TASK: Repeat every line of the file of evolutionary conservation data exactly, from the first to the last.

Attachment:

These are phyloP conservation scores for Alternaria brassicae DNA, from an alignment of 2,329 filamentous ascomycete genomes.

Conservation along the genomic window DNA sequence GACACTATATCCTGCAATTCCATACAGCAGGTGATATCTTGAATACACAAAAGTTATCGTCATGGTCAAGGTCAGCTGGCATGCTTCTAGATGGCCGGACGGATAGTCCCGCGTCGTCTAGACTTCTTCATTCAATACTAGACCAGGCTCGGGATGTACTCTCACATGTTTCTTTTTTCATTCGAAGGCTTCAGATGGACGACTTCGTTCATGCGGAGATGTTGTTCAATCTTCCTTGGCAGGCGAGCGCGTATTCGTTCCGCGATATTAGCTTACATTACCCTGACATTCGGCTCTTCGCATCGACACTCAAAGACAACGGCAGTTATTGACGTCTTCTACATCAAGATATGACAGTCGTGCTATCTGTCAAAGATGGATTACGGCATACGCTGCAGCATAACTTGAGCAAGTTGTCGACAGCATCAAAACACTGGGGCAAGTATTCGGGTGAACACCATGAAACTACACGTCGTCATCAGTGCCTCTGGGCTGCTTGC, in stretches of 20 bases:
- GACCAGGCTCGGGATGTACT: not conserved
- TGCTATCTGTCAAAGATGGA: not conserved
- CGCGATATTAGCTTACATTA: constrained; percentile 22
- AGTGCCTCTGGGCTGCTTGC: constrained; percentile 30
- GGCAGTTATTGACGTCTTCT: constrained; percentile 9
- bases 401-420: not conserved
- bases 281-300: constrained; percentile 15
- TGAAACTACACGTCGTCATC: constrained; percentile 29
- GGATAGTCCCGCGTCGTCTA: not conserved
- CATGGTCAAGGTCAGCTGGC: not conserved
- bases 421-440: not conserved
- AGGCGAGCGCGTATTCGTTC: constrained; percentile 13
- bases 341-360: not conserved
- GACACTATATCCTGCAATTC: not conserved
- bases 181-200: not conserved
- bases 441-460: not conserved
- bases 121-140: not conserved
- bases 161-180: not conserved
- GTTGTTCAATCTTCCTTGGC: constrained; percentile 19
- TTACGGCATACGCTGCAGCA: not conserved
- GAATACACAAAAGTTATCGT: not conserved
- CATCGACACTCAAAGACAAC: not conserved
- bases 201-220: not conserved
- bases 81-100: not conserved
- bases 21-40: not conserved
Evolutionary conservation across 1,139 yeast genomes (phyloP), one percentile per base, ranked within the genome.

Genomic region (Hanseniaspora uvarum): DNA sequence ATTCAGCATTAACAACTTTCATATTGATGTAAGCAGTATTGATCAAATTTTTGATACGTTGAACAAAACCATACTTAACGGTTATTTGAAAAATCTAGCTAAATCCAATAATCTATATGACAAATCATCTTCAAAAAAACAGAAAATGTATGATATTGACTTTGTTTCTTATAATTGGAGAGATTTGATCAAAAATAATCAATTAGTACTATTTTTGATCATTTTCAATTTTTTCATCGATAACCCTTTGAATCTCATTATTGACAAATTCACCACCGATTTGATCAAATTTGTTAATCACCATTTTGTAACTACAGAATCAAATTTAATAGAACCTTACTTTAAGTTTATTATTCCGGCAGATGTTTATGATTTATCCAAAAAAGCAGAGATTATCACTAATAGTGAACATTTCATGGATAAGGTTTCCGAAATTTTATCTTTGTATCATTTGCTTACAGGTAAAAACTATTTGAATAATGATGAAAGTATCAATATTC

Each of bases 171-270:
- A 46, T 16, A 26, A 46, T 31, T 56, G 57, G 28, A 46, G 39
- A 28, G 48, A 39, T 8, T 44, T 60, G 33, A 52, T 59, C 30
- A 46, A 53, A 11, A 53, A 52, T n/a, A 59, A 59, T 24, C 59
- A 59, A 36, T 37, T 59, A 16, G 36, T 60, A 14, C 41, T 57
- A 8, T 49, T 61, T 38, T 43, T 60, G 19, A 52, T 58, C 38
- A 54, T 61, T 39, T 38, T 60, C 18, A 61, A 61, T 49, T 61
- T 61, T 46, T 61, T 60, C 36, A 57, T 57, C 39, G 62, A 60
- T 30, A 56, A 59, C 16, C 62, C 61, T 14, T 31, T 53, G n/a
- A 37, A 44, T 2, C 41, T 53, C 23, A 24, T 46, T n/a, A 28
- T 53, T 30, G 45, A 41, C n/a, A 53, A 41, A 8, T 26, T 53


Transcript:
These are phyloP conservation scores for Alternaria brassicae DNA, from an alignment of 2,329 filamentous ascomycete genomes.

Conservation along the genomic window DNA sequence GACACTATATCCTGCAATTCCATACAGCAGGTGATATCTTGAATACACAAAAGTTATCGTCATGGTCAAGGTCAGCTGGCATGCTTCTAGATGGCCGGACGGATAGTCCCGCGTCGTCTAGACTTCTTCATTCAATACTAGACCAGGCTCGGGATGTACTCTCACATGTTTCTTTTTTCATTCGAAGGCTTCAGATGGACGACTTCGTTCATGCGGAGATGTTGTTCAATCTTCCTTGGCAGGCGAGCGCGTATTCGTTCCGCGATATTAGCTTACATTACCCTGACATTCGGCTCTTCGCATCGACACTCAAAGACAACGGCAGTTATTGACGTCTTCTACATCAAGATATGACAGTCGTGCTATCTGTCAAAGATGGATTACGGCATACGCTGCAGCATAACTTGAGCAAGTTGTCGACAGCATCAAAACACTGGGGCAAGTATTCGGGTGAACACCATGAAACTACACGTCGTCATCAGTGCCTCTGGGCTGCTTGC, in stretches of 20 bases:
- GACCAGGCTCGGGATGTACT: not conserved
- TGCTATCTGTCAAAGATGGA: not conserved
- CGCGATATTAGCTTACATTA: constrained; percentile 22
- AGTGCCTCTGGGCTGCTTGC: constrained; percentile 30
- GGCAGTTATTGACGTCTTCT: constrained; percentile 9
- bases 401-420: not conserved
- bases 281-300: constrained; percentile 15
- TGAAACTACACGTCGTCATC: constrained; percentile 29
- GGATAGTCCCGCGTCGTCTA: not conserved
- CATGGTCAAGGTCAGCTGGC: not conserved
- bases 421-440: not conserved
- AGGCGAGCGCGTATTCGTTC: constrained; percentile 13
- bases 341-360: not conserved
- GACACTATATCCTGCAATTC: not conserved
- bases 181-200: not conserved
- bases 441-460: not conserved
- bases 121-140: not conserved
- bases 161-180: not conserved
- GTTGTTCAATCTTCCTTGGC: constrained; percentile 19
- TTACGGCATACGCTGCAGCA: not conserved
- GAATACACAAAAGTTATCGT: not conserved
- CATCGACACTCAAAGACAAC: not conserved
- bases 201-220: not conserved
- bases 81-100: not conserved
- bases 21-40: not conserved
Evolutionary conservation across 1,139 yeast genomes (phyloP), one percentile per base, ranked within the genome.

Genomic region (Hanseniaspora uvarum): DNA sequence ATTCAGCATTAACAACTTTCATATTGATGTAAGCAGTATTGATCAAATTTTTGATACGTTGAACAAAACCATACTTAACGGTTATTTGAAAAATCTAGCTAAATCCAATAATCTATATGACAAATCATCTTCAAAAAAACAGAAAATGTATGATATTGACTTTGTTTCTTATAATTGGAGAGATTTGATCAAAAATAATCAATTAGTACTATTTTTGATCATTTTCAATTTTTTCATCGATAACCCTTTGAATCTCATTATTGACAAATTCACCACCGATTTGATCAAATTTGTTAATCACCATTTTGTAACTACAGAATCAAATTTAATAGAACCTTACTTTAAGTTTATTATTCCGGCAGATGTTTATGATTTATCCAAAAAAGCAGAGATTATCACTAATAGTGAACATTTCATGGATAAGGTTTCCGAAATTTTATCTTTGTATCATTTGCTTACAGGTAAAAACTATTTGAATAATGATGAAAGTATCAATATTC

Each of bases 171-270:
- A 46, T 16, A 26, A 46, T 31, T 56, G 57, G 28, A 46, G 39
- A 28, G 48, A 39, T 8, T 44, T 60, G 33, A 52, T 59, C 30
- A 46, A 53, A 11, A 53, A 52, T n/a, A 59, A 59, T 24, C 59
- A 59, A 36, T 37, T 59, A 16, G 36, T 60, A 14, C 41, T 57
- A 8, T 49, T 61, T 38, T 43, T 60, G 19, A 52, T 58, C 38
- A 54, T 61, T 39, T 38, T 60, C 18, A 61, A 61, T 49, T 61
- T 61, T 46, T 61, T 60, C 36, A 57, T 57, C 39, G 62, A 60
- T 30, A 56, A 59, C 16, C 62, C 61, T 14, T 31, T 53, G n/a
- A 37, A 44, T 2, C 41, T 53, C 23, A 24, T 46, T n/a, A 28
- T 53, T 30, G 45, A 41, C n/a, A 53, A 41, A 8, T 26, T 53